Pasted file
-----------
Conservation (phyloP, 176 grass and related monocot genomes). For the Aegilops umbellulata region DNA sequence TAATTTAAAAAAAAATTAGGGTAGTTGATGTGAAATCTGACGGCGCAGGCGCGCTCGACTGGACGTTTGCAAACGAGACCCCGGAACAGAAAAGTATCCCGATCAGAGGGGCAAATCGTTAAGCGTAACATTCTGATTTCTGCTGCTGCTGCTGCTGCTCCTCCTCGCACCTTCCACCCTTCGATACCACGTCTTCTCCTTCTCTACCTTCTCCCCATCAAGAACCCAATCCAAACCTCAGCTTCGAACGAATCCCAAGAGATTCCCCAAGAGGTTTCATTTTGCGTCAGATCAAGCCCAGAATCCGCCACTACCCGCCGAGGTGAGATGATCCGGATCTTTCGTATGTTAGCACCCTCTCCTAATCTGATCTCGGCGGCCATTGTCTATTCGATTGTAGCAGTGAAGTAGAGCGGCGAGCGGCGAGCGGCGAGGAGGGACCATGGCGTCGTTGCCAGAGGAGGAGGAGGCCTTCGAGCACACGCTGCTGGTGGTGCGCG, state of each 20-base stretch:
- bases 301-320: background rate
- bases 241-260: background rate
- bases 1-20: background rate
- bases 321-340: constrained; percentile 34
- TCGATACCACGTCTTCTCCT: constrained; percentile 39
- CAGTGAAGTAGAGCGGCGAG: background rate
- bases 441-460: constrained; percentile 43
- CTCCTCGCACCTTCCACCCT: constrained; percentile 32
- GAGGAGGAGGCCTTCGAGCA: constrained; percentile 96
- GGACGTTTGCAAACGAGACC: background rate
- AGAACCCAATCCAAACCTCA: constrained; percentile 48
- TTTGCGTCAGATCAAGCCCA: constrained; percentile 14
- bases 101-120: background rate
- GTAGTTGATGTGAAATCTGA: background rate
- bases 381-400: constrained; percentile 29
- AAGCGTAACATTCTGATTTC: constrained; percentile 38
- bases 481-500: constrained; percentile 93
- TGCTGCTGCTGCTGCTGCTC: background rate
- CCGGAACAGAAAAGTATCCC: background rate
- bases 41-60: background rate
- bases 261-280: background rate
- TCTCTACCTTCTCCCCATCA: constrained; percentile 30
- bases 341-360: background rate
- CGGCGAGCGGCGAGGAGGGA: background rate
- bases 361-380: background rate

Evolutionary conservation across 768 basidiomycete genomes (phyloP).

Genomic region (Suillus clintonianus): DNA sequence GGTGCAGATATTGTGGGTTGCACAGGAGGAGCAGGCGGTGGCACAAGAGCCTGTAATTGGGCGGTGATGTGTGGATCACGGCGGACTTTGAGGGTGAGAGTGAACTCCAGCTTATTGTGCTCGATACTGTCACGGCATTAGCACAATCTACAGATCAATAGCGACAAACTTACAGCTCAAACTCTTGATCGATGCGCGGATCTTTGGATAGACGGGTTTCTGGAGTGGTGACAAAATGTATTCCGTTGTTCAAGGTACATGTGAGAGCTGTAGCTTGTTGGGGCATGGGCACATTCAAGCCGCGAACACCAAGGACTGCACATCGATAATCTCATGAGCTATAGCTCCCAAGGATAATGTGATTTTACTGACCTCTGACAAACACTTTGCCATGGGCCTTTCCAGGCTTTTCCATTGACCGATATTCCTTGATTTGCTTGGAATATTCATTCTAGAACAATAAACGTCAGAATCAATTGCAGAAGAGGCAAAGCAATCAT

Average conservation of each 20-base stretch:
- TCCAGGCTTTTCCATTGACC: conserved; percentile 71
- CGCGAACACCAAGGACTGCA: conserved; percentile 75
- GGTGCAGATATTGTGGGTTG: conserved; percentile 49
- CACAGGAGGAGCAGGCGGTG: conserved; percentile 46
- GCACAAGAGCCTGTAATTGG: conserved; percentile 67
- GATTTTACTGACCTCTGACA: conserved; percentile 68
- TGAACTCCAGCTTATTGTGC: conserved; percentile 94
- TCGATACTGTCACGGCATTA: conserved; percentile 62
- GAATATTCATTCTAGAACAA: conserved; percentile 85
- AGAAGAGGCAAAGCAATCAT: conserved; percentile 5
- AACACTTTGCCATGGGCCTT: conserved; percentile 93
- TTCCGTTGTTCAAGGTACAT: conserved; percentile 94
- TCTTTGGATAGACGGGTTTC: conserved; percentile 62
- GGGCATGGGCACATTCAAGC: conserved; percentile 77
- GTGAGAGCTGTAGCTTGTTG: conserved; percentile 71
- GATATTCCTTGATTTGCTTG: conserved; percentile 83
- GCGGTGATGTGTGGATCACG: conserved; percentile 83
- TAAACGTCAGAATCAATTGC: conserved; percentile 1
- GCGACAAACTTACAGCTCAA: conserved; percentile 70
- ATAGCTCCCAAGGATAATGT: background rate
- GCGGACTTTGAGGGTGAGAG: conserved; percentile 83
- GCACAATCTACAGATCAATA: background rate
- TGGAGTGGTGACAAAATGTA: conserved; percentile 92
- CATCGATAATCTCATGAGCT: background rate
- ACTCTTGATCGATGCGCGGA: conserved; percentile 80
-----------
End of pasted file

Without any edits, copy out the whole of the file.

Conservation (phyloP, 176 grass and related monocot genomes). For the Aegilops umbellulata region DNA sequence TAATTTAAAAAAAAATTAGGGTAGTTGATGTGAAATCTGACGGCGCAGGCGCGCTCGACTGGACGTTTGCAAACGAGACCCCGGAACAGAAAAGTATCCCGATCAGAGGGGCAAATCGTTAAGCGTAACATTCTGATTTCTGCTGCTGCTGCTGCTGCTCCTCCTCGCACCTTCCACCCTTCGATACCACGTCTTCTCCTTCTCTACCTTCTCCCCATCAAGAACCCAATCCAAACCTCAGCTTCGAACGAATCCCAAGAGATTCCCCAAGAGGTTTCATTTTGCGTCAGATCAAGCCCAGAATCCGCCACTACCCGCCGAGGTGAGATGATCCGGATCTTTCGTATGTTAGCACCCTCTCCTAATCTGATCTCGGCGGCCATTGTCTATTCGATTGTAGCAGTGAAGTAGAGCGGCGAGCGGCGAGCGGCGAGGAGGGACCATGGCGTCGTTGCCAGAGGAGGAGGAGGCCTTCGAGCACACGCTGCTGGTGGTGCGCG, state of each 20-base stretch:
- bases 301-320: background rate
- bases 241-260: background rate
- bases 1-20: background rate
- bases 321-340: constrained; percentile 34
- TCGATACCACGTCTTCTCCT: constrained; percentile 39
- CAGTGAAGTAGAGCGGCGAG: background rate
- bases 441-460: constrained; percentile 43
- CTCCTCGCACCTTCCACCCT: constrained; percentile 32
- GAGGAGGAGGCCTTCGAGCA: constrained; percentile 96
- GGACGTTTGCAAACGAGACC: background rate
- AGAACCCAATCCAAACCTCA: constrained; percentile 48
- TTTGCGTCAGATCAAGCCCA: constrained; percentile 14
- bases 101-120: background rate
- GTAGTTGATGTGAAATCTGA: background rate
- bases 381-400: constrained; percentile 29
- AAGCGTAACATTCTGATTTC: constrained; percentile 38
- bases 481-500: constrained; percentile 93
- TGCTGCTGCTGCTGCTGCTC: background rate
- CCGGAACAGAAAAGTATCCC: background rate
- bases 41-60: background rate
- bases 261-280: background rate
- TCTCTACCTTCTCCCCATCA: constrained; percentile 30
- bases 341-360: background rate
- CGGCGAGCGGCGAGGAGGGA: background rate
- bases 361-380: background rate

Evolutionary conservation across 768 basidiomycete genomes (phyloP).

Genomic region (Suillus clintonianus): DNA sequence GGTGCAGATATTGTGGGTTGCACAGGAGGAGCAGGCGGTGGCACAAGAGCCTGTAATTGGGCGGTGATGTGTGGATCACGGCGGACTTTGAGGGTGAGAGTGAACTCCAGCTTATTGTGCTCGATACTGTCACGGCATTAGCACAATCTACAGATCAATAGCGACAAACTTACAGCTCAAACTCTTGATCGATGCGCGGATCTTTGGATAGACGGGTTTCTGGAGTGGTGACAAAATGTATTCCGTTGTTCAAGGTACATGTGAGAGCTGTAGCTTGTTGGGGCATGGGCACATTCAAGCCGCGAACACCAAGGACTGCACATCGATAATCTCATGAGCTATAGCTCCCAAGGATAATGTGATTTTACTGACCTCTGACAAACACTTTGCCATGGGCCTTTCCAGGCTTTTCCATTGACCGATATTCCTTGATTTGCTTGGAATATTCATTCTAGAACAATAAACGTCAGAATCAATTGCAGAAGAGGCAAAGCAATCAT

Average conservation of each 20-base stretch:
- TCCAGGCTTTTCCATTGACC: conserved; percentile 71
- CGCGAACACCAAGGACTGCA: conserved; percentile 75
- GGTGCAGATATTGTGGGTTG: conserved; percentile 49
- CACAGGAGGAGCAGGCGGTG: conserved; percentile 46
- GCACAAGAGCCTGTAATTGG: conserved; percentile 67
- GATTTTACTGACCTCTGACA: conserved; percentile 68
- TGAACTCCAGCTTATTGTGC: conserved; percentile 94
- TCGATACTGTCACGGCATTA: conserved; percentile 62
- GAATATTCATTCTAGAACAA: conserved; percentile 85
- AGAAGAGGCAAAGCAATCAT: conserved; percentile 5
- AACACTTTGCCATGGGCCTT: conserved; percentile 93
- TTCCGTTGTTCAAGGTACAT: conserved; percentile 94
- TCTTTGGATAGACGGGTTTC: conserved; percentile 62
- GGGCATGGGCACATTCAAGC: conserved; percentile 77
- GTGAGAGCTGTAGCTTGTTG: conserved; percentile 71
- GATATTCCTTGATTTGCTTG: conserved; percentile 83
- GCGGTGATGTGTGGATCACG: conserved; percentile 83
- TAAACGTCAGAATCAATTGC: conserved; percentile 1
- GCGACAAACTTACAGCTCAA: conserved; percentile 70
- ATAGCTCCCAAGGATAATGT: background rate
- GCGGACTTTGAGGGTGAGAG: conserved; percentile 83
- GCACAATCTACAGATCAATA: background rate
- TGGAGTGGTGACAAAATGTA: conserved; percentile 92
- CATCGATAATCTCATGAGCT: background rate
- ACTCTTGATCGATGCGCGGA: conserved; percentile 80